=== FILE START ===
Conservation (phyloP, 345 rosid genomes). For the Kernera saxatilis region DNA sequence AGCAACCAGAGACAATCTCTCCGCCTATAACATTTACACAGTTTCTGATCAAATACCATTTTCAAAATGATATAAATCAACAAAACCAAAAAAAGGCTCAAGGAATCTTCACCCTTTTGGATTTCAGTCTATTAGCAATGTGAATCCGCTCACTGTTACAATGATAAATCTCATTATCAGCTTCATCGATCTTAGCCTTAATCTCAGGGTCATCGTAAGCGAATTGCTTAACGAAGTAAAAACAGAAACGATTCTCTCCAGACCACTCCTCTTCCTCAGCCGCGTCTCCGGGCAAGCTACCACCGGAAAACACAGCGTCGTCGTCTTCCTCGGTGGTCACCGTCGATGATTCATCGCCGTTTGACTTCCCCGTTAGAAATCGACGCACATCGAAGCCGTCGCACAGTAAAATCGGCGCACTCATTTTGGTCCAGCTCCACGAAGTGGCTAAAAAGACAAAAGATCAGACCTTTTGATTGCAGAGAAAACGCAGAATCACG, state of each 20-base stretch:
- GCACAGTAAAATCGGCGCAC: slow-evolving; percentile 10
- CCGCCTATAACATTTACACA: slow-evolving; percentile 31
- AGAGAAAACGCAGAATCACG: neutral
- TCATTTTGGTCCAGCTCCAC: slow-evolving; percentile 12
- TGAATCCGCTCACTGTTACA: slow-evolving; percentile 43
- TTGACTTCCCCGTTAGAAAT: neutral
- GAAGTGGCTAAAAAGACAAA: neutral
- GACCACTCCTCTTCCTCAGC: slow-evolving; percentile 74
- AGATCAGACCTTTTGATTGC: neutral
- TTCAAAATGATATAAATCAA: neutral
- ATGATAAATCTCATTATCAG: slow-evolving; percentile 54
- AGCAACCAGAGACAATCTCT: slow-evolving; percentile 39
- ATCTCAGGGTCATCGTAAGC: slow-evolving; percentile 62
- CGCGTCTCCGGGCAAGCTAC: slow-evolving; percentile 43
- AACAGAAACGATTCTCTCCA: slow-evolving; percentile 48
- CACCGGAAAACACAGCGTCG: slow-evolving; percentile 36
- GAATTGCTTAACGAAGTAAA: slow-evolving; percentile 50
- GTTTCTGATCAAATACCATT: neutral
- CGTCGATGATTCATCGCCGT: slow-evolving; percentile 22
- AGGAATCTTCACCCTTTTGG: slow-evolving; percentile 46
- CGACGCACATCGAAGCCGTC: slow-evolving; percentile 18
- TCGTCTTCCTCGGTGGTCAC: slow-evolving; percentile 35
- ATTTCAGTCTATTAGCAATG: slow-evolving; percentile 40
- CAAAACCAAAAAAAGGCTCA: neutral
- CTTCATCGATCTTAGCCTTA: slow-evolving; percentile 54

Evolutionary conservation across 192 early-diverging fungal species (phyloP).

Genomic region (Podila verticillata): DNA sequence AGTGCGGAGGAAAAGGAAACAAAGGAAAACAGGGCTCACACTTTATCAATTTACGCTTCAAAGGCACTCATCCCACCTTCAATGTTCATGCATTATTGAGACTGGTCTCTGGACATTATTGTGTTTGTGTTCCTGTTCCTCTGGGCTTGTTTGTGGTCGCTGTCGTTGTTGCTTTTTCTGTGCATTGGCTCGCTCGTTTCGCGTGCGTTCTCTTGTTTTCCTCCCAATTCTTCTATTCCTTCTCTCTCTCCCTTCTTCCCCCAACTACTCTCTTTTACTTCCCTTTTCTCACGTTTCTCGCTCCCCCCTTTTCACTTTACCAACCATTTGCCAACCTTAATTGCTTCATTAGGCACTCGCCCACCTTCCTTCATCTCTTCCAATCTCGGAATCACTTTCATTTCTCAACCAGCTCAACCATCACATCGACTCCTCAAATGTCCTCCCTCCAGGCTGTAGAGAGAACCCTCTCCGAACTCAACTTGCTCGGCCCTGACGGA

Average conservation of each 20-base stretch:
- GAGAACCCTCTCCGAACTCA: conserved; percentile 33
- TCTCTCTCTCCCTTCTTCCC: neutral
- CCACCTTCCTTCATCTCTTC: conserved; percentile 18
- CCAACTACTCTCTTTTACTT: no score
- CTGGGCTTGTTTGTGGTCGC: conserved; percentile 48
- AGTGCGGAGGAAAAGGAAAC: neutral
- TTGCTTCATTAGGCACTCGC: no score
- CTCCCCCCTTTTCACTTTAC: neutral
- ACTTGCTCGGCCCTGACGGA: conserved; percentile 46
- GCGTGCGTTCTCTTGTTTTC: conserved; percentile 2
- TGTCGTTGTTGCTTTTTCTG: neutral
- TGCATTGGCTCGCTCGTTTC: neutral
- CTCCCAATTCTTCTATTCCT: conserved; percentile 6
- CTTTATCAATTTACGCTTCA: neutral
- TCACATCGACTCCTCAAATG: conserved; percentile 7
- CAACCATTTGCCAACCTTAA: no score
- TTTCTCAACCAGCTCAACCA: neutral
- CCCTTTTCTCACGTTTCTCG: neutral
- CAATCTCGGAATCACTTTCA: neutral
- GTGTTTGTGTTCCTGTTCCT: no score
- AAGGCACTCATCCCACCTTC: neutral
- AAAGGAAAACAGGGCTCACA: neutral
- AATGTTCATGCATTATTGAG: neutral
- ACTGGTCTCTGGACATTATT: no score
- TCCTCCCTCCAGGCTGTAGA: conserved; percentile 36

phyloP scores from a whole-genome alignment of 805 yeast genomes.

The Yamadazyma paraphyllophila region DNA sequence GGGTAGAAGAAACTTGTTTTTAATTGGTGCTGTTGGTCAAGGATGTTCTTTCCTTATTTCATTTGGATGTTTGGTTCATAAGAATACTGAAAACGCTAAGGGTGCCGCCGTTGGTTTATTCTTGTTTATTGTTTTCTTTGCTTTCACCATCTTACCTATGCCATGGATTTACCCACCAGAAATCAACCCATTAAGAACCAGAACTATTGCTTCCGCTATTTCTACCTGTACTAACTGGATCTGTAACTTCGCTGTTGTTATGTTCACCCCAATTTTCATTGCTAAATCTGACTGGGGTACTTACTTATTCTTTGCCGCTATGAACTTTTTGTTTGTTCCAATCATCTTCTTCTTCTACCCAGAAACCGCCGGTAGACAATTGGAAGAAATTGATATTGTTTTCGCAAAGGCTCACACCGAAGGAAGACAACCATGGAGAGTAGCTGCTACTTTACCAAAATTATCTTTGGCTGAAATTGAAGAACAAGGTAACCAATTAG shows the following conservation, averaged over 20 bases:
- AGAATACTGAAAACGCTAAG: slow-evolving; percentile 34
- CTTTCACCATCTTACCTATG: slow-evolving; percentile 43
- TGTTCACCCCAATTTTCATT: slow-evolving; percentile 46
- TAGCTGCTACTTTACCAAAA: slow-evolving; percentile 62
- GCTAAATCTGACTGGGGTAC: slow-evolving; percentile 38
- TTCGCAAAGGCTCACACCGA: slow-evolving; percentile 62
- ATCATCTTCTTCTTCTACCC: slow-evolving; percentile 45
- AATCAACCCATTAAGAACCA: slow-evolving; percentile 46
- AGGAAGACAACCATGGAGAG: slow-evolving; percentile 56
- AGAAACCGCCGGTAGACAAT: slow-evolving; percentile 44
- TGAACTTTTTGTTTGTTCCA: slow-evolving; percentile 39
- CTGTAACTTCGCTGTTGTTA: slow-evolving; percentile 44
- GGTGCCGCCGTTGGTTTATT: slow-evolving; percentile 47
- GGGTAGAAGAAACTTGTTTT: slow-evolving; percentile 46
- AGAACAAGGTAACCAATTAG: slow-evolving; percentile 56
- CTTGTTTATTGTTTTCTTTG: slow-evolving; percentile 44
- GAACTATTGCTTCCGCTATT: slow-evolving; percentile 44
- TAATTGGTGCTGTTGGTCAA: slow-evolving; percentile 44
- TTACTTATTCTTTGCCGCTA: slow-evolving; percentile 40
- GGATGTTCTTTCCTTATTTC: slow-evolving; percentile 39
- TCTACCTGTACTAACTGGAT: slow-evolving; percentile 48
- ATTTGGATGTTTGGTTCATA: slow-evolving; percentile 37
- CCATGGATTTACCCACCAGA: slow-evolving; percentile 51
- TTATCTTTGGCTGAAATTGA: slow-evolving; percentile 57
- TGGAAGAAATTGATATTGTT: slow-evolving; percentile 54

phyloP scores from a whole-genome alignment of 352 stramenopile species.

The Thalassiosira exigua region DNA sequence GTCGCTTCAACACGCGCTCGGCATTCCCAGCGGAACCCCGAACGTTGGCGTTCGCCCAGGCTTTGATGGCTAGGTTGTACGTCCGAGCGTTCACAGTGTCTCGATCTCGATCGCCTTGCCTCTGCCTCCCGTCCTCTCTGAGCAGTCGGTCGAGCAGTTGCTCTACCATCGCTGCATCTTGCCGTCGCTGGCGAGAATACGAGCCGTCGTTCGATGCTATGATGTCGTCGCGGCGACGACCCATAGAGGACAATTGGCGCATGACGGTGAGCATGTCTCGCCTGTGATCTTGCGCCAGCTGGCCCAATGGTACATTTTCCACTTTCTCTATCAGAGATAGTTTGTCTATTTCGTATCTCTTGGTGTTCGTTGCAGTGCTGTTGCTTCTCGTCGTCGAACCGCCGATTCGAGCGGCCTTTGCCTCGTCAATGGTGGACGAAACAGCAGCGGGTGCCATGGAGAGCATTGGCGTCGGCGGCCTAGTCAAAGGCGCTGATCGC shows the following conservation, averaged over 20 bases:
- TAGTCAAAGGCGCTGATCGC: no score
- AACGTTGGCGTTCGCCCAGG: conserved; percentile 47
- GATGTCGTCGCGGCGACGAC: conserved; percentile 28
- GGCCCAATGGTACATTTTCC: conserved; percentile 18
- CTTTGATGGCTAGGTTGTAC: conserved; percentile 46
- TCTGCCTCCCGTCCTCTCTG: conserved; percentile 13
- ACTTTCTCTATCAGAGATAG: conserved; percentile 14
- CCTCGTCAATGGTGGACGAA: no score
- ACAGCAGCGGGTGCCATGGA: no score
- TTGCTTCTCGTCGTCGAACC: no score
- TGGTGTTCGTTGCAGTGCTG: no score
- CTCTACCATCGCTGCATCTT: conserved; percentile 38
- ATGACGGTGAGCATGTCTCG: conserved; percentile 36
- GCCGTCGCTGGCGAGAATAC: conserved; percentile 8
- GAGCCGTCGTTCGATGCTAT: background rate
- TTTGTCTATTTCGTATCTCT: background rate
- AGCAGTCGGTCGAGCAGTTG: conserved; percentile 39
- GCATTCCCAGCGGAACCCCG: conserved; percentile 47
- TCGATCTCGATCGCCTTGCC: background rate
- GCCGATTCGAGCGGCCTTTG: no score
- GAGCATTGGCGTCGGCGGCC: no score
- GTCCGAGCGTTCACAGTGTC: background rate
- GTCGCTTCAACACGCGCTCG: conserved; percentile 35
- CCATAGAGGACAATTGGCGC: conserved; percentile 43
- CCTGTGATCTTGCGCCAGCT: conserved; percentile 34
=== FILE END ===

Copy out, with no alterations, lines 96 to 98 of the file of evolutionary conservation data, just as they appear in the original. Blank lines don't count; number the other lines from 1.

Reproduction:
- ATGACGGTGAGCATGTCTCG: conserved; percentile 36
- GCCGTCGCTGGCGAGAATAC: conserved; percentile 8
- GAGCCGTCGTTCGATGCTAT: background rate